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Mendelian randomization for cardiovascular diseases: principles and applications.

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Large-scale genome-wide association studies conducted over the last decade have uncovered numerous genetic variants associated with cardiometabolic traits and risk factors. These discoveries have enabled the Mendelian randomization (MR) design, which uses genetic variation as a natural experiment to improve causal inferences from observational data. By analogy with the random assignment of treatment in randomized controlled trials, the random segregation of genetic alleles when DNA is transmitted from parents to offspring at gamete formation is expected to reduce confounding in genetic associations. Mendelian randomization analyses make a set of assumptions that must hold for valid results. Provided that the assumptions are well justified for the genetic variants that are employed as instrumental variables, MR studies can inform on whether a putative risk factor likely has a causal effect on the disease or not. Mendelian randomization has been increasingly applied over recent years to predict the efficacy and safety of existing and novel drugs targeting cardiovascular risk factors and to explore the repurposing potential of available drugs. This review article describes the principles of the MR design and some applications in cardiovascular epidemiology.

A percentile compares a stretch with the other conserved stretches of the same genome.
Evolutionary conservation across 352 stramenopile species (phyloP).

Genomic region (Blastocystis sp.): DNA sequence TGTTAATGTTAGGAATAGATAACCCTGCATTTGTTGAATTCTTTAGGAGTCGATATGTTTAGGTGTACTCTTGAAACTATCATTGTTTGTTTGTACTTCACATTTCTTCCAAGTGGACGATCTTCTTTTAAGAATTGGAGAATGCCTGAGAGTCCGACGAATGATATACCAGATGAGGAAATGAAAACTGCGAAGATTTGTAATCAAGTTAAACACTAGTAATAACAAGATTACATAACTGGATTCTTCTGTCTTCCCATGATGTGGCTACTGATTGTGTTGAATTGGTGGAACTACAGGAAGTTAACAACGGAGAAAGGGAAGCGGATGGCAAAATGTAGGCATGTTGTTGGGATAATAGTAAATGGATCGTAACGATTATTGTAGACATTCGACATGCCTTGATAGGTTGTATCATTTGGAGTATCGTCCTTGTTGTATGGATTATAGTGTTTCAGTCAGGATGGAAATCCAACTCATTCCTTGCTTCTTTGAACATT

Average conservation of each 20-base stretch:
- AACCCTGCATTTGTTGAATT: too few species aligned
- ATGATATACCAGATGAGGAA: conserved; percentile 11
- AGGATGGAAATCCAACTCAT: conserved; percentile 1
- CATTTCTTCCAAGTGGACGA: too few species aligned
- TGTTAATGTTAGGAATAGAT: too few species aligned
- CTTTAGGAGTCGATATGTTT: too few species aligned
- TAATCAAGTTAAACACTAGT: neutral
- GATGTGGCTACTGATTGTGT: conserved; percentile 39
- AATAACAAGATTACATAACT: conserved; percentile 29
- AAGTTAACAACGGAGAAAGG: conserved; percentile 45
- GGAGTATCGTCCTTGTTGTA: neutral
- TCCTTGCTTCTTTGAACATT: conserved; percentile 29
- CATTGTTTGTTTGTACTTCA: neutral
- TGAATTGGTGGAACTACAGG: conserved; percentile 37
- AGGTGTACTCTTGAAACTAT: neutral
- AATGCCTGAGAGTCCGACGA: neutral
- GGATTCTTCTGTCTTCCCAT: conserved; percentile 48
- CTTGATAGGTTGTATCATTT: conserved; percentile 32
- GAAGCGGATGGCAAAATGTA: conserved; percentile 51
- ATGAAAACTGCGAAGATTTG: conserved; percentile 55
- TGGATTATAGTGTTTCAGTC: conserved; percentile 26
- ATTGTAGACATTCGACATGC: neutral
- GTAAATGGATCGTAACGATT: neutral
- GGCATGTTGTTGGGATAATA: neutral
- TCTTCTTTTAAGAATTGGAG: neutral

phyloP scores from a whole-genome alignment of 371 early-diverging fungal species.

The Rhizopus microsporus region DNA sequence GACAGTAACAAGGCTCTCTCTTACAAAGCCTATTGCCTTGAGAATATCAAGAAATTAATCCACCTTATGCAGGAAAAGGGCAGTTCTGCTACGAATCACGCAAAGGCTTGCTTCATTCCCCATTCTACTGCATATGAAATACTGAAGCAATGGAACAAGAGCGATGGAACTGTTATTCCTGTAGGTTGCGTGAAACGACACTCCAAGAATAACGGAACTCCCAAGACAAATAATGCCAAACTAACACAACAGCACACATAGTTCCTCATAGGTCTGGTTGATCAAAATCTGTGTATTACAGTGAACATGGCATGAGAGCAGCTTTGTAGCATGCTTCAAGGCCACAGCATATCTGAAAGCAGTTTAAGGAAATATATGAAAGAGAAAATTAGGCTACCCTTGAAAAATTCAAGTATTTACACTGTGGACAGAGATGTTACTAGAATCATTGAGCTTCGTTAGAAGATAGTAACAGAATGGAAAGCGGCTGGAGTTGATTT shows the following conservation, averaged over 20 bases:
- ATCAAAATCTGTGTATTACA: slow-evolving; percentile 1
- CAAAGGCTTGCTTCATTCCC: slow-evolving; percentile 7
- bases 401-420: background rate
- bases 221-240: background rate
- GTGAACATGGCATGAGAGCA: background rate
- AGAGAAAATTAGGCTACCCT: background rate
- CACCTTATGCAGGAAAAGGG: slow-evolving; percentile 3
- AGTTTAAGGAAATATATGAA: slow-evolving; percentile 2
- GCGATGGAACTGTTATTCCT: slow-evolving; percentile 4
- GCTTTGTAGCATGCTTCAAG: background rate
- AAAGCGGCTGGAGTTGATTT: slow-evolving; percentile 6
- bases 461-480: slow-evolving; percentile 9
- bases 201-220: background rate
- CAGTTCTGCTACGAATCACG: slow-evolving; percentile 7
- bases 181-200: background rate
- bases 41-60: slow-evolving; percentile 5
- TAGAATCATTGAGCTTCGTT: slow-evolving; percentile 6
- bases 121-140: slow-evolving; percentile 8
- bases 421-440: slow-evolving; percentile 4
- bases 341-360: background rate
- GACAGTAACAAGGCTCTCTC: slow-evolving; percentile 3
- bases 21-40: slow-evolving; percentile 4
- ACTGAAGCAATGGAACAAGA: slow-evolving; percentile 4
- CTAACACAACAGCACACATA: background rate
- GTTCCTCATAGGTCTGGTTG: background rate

Cardiovascular disease, Genetics, Mendelian randomization, Single nucleotide polymorphisms, Humans, Cardiovascular Diseases, Mendelian Randomization Analysis, Genome-Wide Association Study, Risk Factors, Causality

Journal Title

Eur Heart J

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Oxford University Press (OUP)
Wellcome Trust (225790/Z/22/Z)
Wellcome Trust (225790/Z/22/Z)
Medical Research Council (MR/L003120/1)
British Heart Foundation (None)
British Heart Foundation (RG/18/13/33946)
Medical Research Council (MC_UU_00002/7)
National Institute for Health and Care Research (IS-BRC-1215-20014)
Wellcome Trust (100114/Z/12/Z)
Wellcome Trust (204623/Z/16/Z)